Therefore, it is an ethical message in addition to one of great theological import. However, there is much more to what we as Christians celebrate on Christmas than the remembrance of a vulnerable little baby in a manger who appears like some sort of glo-worm in most renditions. The foundation of our faith as Christians is centered upon the Gospel of Jesus Christ which encompasses the mission of God in Christ in redeeming humanity and the world from the effects of the Fall by faith in the substitutionary death of his own Son despite our guilt and his blamelessness.

The trouble isn’t merely that many Christians think about a nativity scene and end their thoughts about the “true meaning” there, but the trouble is we are living in a post-Christian world where many people, Christians and non-Christians, are directed to God and the church during the Christmas season although their attention to things of the church quickly become frustration or hatred. The focus quickly turns not to the purpose of God in the incarnation, but to why so many focus on God being so good despite all the obvious suffering, death, and evil in the world around us.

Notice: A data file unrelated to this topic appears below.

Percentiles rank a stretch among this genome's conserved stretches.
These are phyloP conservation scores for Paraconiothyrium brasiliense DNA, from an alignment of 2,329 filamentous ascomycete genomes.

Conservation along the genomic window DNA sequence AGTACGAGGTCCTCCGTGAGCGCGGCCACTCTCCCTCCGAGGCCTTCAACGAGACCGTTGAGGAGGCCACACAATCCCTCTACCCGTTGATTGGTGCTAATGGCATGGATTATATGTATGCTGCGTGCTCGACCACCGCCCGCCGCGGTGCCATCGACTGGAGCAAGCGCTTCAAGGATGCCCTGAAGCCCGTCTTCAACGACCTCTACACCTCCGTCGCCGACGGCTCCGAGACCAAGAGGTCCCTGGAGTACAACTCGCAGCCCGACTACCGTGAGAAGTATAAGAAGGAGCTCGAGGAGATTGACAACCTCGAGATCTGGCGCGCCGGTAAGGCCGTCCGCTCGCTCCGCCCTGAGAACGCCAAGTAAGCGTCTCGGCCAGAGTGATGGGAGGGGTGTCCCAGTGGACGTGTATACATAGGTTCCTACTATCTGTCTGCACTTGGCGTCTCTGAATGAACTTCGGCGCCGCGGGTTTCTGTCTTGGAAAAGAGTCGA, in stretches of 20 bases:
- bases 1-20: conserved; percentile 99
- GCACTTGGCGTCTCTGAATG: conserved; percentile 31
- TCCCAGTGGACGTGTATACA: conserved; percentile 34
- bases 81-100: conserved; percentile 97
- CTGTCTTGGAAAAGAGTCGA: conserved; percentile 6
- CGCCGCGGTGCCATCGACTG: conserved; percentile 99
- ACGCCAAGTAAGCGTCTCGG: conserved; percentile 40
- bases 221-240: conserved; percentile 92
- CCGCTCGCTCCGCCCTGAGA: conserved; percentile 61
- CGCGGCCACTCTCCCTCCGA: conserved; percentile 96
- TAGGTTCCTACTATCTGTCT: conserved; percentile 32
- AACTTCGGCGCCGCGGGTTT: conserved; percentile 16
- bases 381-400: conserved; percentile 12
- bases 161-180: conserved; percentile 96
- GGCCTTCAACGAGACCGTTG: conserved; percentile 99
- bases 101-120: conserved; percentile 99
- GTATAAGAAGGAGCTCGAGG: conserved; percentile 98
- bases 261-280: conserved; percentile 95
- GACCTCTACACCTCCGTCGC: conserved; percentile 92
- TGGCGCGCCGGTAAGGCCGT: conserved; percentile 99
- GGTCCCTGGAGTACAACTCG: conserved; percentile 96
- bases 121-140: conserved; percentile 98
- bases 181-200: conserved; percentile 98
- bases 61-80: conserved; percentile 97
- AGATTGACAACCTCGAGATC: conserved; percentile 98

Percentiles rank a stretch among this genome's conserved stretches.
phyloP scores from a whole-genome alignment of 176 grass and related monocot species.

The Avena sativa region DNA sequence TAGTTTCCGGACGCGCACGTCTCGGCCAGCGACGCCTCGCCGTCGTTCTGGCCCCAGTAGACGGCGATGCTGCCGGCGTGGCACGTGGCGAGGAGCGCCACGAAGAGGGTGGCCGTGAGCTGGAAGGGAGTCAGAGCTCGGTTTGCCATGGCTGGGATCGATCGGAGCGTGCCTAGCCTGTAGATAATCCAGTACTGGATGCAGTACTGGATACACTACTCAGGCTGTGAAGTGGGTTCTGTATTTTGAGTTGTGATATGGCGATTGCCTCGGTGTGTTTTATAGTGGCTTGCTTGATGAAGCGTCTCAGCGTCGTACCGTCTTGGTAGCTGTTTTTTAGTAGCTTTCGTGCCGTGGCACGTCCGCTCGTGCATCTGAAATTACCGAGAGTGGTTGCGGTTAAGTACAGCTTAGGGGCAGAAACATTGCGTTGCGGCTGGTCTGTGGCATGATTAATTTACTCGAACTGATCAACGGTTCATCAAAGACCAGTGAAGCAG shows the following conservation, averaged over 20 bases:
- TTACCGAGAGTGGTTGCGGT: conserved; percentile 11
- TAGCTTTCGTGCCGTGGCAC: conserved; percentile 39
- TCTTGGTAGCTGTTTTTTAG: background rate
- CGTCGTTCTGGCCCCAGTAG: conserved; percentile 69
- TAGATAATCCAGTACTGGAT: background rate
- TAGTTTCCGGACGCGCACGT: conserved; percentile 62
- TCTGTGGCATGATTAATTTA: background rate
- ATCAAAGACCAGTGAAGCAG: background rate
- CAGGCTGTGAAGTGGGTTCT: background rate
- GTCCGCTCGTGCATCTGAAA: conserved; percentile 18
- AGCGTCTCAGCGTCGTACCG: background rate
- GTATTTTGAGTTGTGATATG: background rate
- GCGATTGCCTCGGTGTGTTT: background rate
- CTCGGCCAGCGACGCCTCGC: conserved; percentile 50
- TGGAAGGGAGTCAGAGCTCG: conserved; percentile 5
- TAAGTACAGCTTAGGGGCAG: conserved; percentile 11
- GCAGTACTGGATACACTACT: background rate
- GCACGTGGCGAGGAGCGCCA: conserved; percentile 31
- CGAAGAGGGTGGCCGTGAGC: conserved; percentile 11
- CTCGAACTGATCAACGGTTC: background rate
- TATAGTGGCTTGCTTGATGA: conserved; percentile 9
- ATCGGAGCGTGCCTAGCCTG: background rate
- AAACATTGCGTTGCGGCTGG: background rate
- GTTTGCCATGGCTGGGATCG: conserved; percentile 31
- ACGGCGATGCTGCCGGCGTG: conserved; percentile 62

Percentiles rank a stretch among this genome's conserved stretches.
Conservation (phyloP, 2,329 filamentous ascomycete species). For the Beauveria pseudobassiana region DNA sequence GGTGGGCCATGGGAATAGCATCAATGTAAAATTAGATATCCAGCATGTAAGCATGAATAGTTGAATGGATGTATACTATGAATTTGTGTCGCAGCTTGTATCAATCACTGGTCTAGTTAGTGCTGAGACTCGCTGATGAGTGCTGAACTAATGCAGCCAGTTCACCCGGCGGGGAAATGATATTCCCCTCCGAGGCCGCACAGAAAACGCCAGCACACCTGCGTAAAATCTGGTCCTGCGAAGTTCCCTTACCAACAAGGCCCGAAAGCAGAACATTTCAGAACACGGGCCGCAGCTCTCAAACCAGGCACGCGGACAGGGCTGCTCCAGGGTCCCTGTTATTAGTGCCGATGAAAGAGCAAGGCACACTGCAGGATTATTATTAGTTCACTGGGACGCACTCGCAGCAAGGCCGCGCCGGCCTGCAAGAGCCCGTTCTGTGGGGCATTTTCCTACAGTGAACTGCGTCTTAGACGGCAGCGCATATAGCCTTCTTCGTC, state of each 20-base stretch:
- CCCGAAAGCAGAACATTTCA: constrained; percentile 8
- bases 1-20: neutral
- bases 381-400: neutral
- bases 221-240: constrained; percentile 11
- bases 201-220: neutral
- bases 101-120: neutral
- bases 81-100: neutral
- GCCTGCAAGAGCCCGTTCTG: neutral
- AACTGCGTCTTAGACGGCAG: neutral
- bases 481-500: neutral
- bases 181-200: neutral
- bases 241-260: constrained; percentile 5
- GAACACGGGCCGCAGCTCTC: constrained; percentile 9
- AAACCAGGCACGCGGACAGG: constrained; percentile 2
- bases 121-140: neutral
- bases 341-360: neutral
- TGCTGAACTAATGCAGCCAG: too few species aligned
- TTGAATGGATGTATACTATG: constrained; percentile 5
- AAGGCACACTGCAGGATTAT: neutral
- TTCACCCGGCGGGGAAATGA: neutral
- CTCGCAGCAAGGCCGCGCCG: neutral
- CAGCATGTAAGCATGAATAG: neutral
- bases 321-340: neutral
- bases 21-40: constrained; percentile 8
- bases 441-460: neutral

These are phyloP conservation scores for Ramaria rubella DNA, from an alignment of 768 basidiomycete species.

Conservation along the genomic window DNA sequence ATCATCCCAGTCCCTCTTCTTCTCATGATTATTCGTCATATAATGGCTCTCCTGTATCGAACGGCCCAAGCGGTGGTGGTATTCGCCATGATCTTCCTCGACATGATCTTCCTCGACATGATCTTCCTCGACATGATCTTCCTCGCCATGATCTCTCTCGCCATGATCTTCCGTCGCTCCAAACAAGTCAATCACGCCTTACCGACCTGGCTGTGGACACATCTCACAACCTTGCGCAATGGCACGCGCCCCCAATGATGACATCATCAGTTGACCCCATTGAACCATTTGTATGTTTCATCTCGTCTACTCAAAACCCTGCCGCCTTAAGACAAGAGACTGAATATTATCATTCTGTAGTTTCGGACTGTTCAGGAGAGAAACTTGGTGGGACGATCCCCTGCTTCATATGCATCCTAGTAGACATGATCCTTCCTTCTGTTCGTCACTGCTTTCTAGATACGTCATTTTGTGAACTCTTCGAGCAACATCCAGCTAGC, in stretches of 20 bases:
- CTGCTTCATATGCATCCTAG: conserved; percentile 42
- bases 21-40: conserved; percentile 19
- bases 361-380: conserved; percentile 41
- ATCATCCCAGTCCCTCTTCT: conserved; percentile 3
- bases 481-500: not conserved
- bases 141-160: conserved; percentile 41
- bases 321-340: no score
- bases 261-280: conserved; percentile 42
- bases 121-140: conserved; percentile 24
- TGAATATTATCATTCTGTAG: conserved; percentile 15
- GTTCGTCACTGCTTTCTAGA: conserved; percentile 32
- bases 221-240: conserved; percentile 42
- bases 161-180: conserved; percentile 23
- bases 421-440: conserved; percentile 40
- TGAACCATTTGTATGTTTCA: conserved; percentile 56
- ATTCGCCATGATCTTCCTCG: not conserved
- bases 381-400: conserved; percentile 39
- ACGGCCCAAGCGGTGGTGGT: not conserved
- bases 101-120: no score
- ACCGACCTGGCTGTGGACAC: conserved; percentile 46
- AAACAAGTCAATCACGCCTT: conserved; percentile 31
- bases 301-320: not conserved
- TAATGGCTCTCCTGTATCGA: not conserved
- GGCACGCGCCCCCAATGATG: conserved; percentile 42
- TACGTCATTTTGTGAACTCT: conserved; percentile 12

Then, many begin to boast of a world that would be better without religion and all of us should be one, as John Lennon did and is literally praised for doing so. Lennon offered an alternate gospel, a false gospel that is people-centered and not God-centered. It is the Gospel without God in the picture and people doing all the work God does essentially. A less than perfect image in place of a wholly perfect God is hardly sufficient a substitute to right the wrong that humanity has wrought upon itself and all creation.